city, Saxony-Anhalt Land (state), central Germany. It is situated in the eastern foothills of the Harz Mountains. First mentioned in 994 as a market called Islebia and in 1180 as a town, it belonged to the counts of Mansfeld until it passed to Saxony in 1780. It was assigned to Prussia in 1815. Eisleben is divided into the old and new towns (Altstadt and Neustadt), the latter having originated as a residential district for miners in the 14th century. The houses where Martin Luther was born (1483) and where he died (1546) have been preserved, and the Saints Peter and Paul's Church (1486-1513) contains his baptismal font; several buildings throughout the city associated with Luther (along with similar locations in Wittenberg) were designated a UNESCO World Heritage site in 1996. The city was the centre of the former Mansfeld copper-slate-mining region, but it suffered economically as mining declined. Its manufacturing sector is relatively small and diversified, with the most production centred on foodstuffs and clothing. Tourism is also important. Eisleben has a business and engineering school that once emphasized mining. Pop. (2003 est.) 21,355.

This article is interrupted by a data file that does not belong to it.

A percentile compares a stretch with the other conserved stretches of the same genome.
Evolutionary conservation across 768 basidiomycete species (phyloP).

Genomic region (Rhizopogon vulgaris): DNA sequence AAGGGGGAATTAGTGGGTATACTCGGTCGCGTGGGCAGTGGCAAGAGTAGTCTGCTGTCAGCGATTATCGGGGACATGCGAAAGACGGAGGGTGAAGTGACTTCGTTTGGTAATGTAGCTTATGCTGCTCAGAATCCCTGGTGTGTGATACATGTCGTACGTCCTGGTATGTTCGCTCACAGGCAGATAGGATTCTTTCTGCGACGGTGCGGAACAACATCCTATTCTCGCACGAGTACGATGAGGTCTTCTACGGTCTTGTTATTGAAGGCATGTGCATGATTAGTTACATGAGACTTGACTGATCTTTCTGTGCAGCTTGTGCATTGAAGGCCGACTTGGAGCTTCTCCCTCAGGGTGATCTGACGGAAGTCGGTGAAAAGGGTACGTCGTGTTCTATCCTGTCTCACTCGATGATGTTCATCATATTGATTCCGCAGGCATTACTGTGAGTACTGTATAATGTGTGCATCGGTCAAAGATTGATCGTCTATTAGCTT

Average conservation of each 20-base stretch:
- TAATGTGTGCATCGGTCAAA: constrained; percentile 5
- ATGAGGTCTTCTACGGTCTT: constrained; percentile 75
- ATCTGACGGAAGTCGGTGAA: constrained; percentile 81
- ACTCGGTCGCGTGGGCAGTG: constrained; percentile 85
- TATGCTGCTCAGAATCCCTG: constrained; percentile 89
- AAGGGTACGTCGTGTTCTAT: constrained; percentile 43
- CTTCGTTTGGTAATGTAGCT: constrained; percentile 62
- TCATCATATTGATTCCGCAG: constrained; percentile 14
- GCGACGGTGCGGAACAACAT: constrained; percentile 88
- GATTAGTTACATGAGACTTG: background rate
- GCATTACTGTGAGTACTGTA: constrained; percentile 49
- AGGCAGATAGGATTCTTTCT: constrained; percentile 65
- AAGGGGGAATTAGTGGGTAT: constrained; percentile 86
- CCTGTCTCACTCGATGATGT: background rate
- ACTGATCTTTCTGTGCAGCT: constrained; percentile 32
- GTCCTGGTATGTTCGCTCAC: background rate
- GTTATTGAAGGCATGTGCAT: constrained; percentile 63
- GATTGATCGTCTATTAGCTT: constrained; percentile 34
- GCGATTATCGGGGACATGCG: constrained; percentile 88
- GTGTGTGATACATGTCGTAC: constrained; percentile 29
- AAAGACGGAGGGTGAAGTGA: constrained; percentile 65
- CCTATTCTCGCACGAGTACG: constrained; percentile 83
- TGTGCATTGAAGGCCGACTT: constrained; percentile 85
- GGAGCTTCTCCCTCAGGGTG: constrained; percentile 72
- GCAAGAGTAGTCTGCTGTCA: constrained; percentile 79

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|a stew of meat, vegetables, potatoes, etc.|
|a gadget; dingus; thingumbob.|